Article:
The Duchess of Cornwall has become a patron of the Mirabel Centre, Nigeria’s first Sexual Assault Referral Centre (SARC), which provides succor and a safe place to survivors of rape and sexual assault in Nigeria.
Founded in July 2013, by Itoro Eze-Anaba, the Mirabel Centre has ensured survivors who have recently or in the past been sexually assaulted are able to access free post-incident support services at the centre.
In the last eight years, the Mirabel Centre has provided free medical and psychosocial support services to over 6,450 survivors (including persons with disabilities).
Meanwhile, for several years, The Duchess of Cornwall, a member of the British Royal Family, who is married to the HRH Prince of Wales, heir to the British throne, has highlighted the work of domestic abuse and sexual assault charities in the UK and overseas in supporting victims and survivors, with the aim of breaking the taboo around the subject.
According a statement from the Press & Public Affairs Officer, British Deputy High Commission, Lagos, Ndidiamaka Eze, The Duchess’ charity work varies across several themes including health, literacy, supporting those in need; victims of rape and sexual abuse and domestic violence.
It explained: “Her Royal Highness has visited shelters and support centres around the world and in 2020 became Patron of the UK domestic abuse charity SafeLives.
“Her Royal Highness has attended round table discussions on domestic abuse in Australia in 2015, in New Zealand in 2019, and as part of the Women’s Forum at CHOGM in London in 2018.
“The Duchess visited Nigeria together with The Prince of Wales in 2018 when her engagements included joining a discussion hosted by the Women of the World Festival (WOW) saying, “Women get together to discuss things that matter to them so I think especially here in Nigeria it is a fantastic place to start.”
It quoted The Duchess of Cornwall to have said: “I am delighted to become Patron of the Mirabel Centre in Lagos. It is a truly trailblazing organisation, supporting survivors of rape and sexual assault as they seek healing and justice. Their vital work means that women need no longer suffer in silence and I am deeply grateful to all Mirabel’s wonderful staff and volunteers.”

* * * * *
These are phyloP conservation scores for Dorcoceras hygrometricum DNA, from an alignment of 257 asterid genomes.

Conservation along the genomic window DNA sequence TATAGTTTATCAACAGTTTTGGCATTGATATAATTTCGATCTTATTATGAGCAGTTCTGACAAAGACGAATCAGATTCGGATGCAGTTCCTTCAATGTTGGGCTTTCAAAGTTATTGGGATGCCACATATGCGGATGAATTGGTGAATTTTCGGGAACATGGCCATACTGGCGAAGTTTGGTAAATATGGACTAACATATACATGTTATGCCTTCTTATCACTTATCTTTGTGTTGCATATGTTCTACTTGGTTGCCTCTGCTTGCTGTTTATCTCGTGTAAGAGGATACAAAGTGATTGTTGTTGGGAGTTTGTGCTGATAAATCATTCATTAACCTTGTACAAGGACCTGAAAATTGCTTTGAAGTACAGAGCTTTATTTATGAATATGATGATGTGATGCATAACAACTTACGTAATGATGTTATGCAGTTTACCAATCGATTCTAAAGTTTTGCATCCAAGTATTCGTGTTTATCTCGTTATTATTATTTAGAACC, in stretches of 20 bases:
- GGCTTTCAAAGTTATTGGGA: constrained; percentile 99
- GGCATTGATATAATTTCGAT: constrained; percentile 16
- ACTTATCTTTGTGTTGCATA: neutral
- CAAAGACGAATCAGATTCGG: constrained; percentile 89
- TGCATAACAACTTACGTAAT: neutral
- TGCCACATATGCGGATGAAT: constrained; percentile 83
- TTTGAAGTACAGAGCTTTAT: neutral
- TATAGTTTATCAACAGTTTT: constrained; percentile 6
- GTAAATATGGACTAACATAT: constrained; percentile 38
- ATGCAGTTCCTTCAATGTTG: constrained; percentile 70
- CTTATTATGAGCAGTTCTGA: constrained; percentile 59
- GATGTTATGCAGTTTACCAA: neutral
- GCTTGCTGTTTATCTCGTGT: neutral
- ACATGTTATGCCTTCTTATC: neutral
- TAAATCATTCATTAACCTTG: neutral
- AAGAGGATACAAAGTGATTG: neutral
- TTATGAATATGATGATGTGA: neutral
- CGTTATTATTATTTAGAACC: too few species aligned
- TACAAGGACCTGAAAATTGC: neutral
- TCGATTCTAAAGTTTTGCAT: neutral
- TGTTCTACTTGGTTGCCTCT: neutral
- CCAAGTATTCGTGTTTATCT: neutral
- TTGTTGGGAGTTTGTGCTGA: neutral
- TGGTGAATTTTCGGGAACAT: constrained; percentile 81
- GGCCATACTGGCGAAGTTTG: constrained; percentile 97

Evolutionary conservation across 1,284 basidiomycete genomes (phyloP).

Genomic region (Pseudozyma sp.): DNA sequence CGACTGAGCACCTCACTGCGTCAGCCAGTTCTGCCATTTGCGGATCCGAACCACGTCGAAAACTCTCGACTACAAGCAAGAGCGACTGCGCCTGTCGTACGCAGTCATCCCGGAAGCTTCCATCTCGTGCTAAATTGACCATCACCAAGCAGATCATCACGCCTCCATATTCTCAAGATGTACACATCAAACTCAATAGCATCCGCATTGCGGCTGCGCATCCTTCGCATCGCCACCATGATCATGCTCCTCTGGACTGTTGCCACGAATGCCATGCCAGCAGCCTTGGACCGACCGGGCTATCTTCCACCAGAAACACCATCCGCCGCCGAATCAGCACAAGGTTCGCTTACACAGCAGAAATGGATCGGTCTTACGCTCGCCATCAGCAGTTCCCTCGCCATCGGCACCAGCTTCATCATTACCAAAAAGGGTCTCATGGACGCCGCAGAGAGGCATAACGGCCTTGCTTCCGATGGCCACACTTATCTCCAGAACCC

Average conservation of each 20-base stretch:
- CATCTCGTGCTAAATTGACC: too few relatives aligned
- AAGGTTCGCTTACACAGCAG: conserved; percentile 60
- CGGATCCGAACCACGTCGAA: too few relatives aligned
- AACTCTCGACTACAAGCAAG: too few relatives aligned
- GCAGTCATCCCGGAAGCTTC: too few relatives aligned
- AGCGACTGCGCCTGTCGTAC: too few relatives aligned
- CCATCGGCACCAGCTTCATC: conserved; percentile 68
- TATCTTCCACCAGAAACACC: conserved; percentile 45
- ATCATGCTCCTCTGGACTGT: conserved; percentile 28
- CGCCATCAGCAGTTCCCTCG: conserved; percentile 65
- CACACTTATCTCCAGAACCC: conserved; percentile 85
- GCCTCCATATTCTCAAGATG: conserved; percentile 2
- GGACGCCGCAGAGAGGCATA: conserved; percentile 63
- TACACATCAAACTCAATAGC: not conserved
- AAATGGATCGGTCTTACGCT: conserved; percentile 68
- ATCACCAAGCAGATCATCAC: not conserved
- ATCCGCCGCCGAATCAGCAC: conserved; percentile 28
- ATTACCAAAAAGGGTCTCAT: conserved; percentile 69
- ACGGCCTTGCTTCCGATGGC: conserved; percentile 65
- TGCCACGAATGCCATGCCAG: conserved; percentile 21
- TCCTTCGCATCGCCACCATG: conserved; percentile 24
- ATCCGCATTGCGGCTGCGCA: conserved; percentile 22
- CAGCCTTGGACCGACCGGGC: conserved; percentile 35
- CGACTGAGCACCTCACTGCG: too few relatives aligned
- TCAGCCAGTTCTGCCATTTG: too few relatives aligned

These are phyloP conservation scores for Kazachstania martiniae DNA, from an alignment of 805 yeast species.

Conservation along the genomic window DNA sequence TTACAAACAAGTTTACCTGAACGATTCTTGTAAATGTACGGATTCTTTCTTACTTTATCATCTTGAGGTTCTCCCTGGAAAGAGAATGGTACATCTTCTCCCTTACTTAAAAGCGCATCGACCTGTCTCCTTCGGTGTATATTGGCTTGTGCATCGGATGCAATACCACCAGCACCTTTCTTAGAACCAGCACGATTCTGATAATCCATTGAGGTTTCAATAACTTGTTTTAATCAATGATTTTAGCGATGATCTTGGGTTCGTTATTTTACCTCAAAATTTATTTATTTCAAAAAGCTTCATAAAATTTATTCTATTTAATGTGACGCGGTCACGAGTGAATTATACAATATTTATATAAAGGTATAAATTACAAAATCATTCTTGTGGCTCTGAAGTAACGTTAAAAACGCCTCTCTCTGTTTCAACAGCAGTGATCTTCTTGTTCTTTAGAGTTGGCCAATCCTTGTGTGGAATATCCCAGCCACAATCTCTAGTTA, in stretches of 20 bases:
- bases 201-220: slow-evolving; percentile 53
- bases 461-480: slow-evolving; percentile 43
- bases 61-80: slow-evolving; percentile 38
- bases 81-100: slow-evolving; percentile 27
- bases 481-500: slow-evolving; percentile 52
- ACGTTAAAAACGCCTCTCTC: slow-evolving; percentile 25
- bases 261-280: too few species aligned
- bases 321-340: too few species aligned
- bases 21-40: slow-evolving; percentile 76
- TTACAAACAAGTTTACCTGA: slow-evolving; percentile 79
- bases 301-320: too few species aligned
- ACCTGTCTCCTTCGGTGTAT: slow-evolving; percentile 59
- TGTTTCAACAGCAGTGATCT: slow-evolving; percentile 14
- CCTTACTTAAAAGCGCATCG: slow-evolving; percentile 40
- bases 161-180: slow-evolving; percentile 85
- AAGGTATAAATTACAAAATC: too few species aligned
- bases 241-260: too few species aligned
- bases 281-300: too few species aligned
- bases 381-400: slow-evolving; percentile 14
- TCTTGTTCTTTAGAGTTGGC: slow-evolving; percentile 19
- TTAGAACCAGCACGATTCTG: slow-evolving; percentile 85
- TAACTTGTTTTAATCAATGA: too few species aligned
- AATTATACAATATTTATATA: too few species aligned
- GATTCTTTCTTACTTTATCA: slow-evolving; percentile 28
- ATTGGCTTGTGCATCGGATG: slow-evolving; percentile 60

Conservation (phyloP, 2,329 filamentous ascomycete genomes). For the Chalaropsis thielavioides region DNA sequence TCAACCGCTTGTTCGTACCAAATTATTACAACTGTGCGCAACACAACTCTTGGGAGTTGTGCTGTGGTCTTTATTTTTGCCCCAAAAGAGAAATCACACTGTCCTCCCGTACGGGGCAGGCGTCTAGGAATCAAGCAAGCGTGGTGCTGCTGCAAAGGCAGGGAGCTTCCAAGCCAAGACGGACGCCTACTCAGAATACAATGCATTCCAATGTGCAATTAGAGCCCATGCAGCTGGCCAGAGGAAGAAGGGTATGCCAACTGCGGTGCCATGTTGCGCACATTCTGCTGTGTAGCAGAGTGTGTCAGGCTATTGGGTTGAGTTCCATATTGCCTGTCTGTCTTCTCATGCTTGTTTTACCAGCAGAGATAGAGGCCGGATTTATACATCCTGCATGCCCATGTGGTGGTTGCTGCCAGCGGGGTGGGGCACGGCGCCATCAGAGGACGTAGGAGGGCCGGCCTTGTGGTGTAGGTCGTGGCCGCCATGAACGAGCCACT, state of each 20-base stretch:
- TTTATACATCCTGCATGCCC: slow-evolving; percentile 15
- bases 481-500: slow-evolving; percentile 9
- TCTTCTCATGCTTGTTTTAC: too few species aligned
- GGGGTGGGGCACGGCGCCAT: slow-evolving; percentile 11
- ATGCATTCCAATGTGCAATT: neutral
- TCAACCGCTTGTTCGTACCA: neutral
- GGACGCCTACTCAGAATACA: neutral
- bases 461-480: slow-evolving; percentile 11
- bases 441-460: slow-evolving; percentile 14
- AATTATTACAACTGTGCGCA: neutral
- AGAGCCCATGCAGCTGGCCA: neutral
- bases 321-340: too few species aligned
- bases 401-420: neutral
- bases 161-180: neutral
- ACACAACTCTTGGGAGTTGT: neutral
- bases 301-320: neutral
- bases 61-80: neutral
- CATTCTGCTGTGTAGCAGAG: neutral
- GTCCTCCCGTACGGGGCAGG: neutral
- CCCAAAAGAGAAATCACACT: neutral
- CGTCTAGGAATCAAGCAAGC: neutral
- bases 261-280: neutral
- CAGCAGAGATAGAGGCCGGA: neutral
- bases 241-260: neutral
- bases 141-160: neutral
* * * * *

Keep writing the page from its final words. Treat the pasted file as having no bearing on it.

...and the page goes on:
Also, Eze- Anaba, said it was an honour to welcome HRH The Duchess of Cornwall as the Centre’s first Patron.
“We are pleased that the Duchess has agreed to be our patron. We have followed her work with charities working in the sexual and gender-based violence space and have seen how passionate and committed The Duchess is towards providing support for survivors.
“Indeed, this announcement is timely considering the devastating nature of sexual violence and the increased advocacy for survivor support services which has led to an increase in the number of survivors who require the services of the centre.
“The current COVID-19 pandemic has further revealed the endemic nature of sexual violence. We have seen a huge number of children and women coming forward to report cases of sexual assault and rape. Our youngest survivor is a 3-month-old baby and the oldest, an 80-year-old woman. We are confident that the support of The Duchess will make a difference.”
Speaking also, the UK’s High Commissioner to Nigeria, Catriona Laing CB said: “I am absolutely delighted that HRH The Duchess of Cornwall has agreed to become Patron of the Mirabel Centre in Lagos Nigeria.
“In this role, she will help showcase the essential work the Mirabel Centre does to support sufferers of sexual assault and domestic abuse. HRH The Duchess of Cornwall has been a long-standing supporter of women who have suffered from these crimes. Sexual and Gender Based Violence (SGBV) is a global epidemic ravaging all levels of society, and one of the most prevalent and devastating human rights violations.
“It cuts across all social, national, economic boundaries and, sadly, remains largely unreported due to the stigma and shame too often associated with survivors, and the impunity too often enjoyed by the perpetrators.”
The Mirabel Centre is the first of its kind to provide holistic and high quality psychosocial and medical services to these survivors in Nigeria, and this patronage would no doubt help to ensure safe and continued support to sexual assault survivors, particularly in the wake of the COVID-19 crisis.
“This will complement the UK Government’s other partnerships in Nigeria to tackle SGBV,” it added.
Located in a modest two-room building within the Lagos State University Teaching Hospital in the heart of the city, the centre is currently expanding its residence to make adequate room to serve survivors of sexual violence promptly.
Chiemelie Ezeobi and Peter Uzoho